By James Cook, Times Editor
The bus driver who was accused of driving under the influence three weeks ago will have his case heard by the Powell Grand Jury. The driver, Jesse C. Patrick Jr., was in Powell District Court last Tuesday and the court found there was enough evidence to bound the case over for consideration by the grand jury.
Police arrested Patrick, Jr., 40 of Stanton, and charged him with driving while under the influence and 15 counts of wanton endangerment after he drove a Powell County school bus with the high school cross country team on board to and from a meet in Owsley County on Sept. 12.
The arrest citation has the word drugs circled in the section that asks if alcohol or drugs were involved. The wanton endangerment counts cover the 14 student-athletes and the coach who were on the bus during the ordeal. According to the police report, Patrick failed the field sobriety tests and admitted to taking a loritab before leaving the school Saturday morning and a xanax the night before.
Patrick allegedly hit a guardrail on the way to the meet, but told the team coach, Michael Coleman that he was tired. On the way back Coleman, his team members and parents who were following the bus reported that Patrick was driving erratically, swerving back and forth across the mostly two lane highway and speeding. Reportedly, at one point while Coleman tried to talk to Patrick about his driving, a parent pulled in front of the bus to try to slow Patrick down. Patrick apparently passed the parent’s car and continued on toward Stanton.
A student on the bus called police on their cell phone and officers were waiting for Patrick at the school. He was arrested at the scene without incident. The student-athletes and their parents were visibly shook up as they left, some still upset over the ordeal.
Patrick had been involved in what school superintendent Evelyn Neely and school transportation director Earnie Smallwood called a “minor accident” on Aug. 6. At the time it was reported that on the second day of school Patrick’s bus struck a vehicle that was sitting on the side of the road on Red Bird Drive, just off Virden Ridge Road in Clay City. Apparently the car had been left there after possibly breaking down. Patrick reportedly tried to avoid an oncoming car and hit the vehicle, breaking a tail light. A police report was filed, but no drug testing was conducted. Patrick was placed on a different route the next day. School officials have said that the move was not due to the accident but had “been discussed days before.”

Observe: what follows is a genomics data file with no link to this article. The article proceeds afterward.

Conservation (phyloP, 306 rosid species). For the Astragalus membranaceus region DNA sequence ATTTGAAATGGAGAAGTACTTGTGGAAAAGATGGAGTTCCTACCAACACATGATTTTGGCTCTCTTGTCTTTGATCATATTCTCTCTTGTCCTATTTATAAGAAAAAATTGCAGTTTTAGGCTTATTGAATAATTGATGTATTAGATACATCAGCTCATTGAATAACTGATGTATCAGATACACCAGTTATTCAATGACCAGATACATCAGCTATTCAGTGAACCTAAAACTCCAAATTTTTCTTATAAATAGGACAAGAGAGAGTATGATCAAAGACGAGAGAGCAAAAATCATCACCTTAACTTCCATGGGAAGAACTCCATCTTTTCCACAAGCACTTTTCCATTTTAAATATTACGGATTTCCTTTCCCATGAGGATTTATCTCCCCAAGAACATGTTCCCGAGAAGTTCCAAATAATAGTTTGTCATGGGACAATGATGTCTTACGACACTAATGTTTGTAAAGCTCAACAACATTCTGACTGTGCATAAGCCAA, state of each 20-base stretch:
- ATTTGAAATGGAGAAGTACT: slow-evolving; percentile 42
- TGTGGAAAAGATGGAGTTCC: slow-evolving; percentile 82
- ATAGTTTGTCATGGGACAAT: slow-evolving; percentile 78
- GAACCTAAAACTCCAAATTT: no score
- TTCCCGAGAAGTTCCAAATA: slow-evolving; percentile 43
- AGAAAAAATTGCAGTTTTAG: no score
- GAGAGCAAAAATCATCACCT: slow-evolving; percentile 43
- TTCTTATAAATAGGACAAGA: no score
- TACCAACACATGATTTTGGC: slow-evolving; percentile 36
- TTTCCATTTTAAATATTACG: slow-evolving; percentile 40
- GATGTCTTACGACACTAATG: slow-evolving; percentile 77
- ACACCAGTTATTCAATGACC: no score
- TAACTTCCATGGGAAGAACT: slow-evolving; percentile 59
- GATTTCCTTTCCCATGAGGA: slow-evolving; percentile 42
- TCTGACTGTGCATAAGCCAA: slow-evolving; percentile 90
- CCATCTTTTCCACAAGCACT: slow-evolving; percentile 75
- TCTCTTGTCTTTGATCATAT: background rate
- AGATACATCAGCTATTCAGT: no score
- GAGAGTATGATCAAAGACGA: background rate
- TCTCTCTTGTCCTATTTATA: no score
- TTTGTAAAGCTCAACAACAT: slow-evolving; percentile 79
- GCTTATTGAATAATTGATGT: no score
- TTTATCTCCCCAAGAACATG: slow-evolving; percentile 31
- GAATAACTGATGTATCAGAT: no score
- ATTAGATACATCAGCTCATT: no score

“I went out there to take a look, the truck was sitting on the side of the road, no one was in it, it was not moving and the rear tire of the bus hit the tail light,” Smallwood said, reflecting back on Patrick’s earlier incident when he was interviewed after Patrick’s arrest. “In hind sight you think maybe if we had done one (drug test) maybe this may not have happened. But given the same circumstances, I don’t think I would have done anything different.”
However, according to the driver of that truck, Zack Barnett, he was in the vehicle and was trying to move over as far as he could so the bus could get by him. The accident report filed by Powell County Deputy and School Resource Officer Doug Neal states that the Mazda truck was attempting to move over so the bus could pass. The bus did hit the truck with a rear tire and broke out a tail light.
Carol Barnett, Zack Barnett’s wife, notified the Times that the earlier story that no one being in the truck and that it was possibly left on the side of the road was not accurate. “Zack was in the truck when the bus hit it,” she said, “and it was more than just a tail light; there are some scratches down the side, but all we want is for our tail light to be fixed.” The Barnett’s provided the Times with an estimate from Doan’s Body Shop in Heidelberg that indicated there was damage to the left tail light assembly and possible damage to the left side of the truck’s bed that may require some repair and painting. The estimate came to just under $410.
Smallwood did say that the school system does have a set policy on what kind of accident would require a drug test. However, both Smallwood and Neely have stated since Patrick’s arrest that some changes in policy could be forthcoming.
By James Cook, Times Editor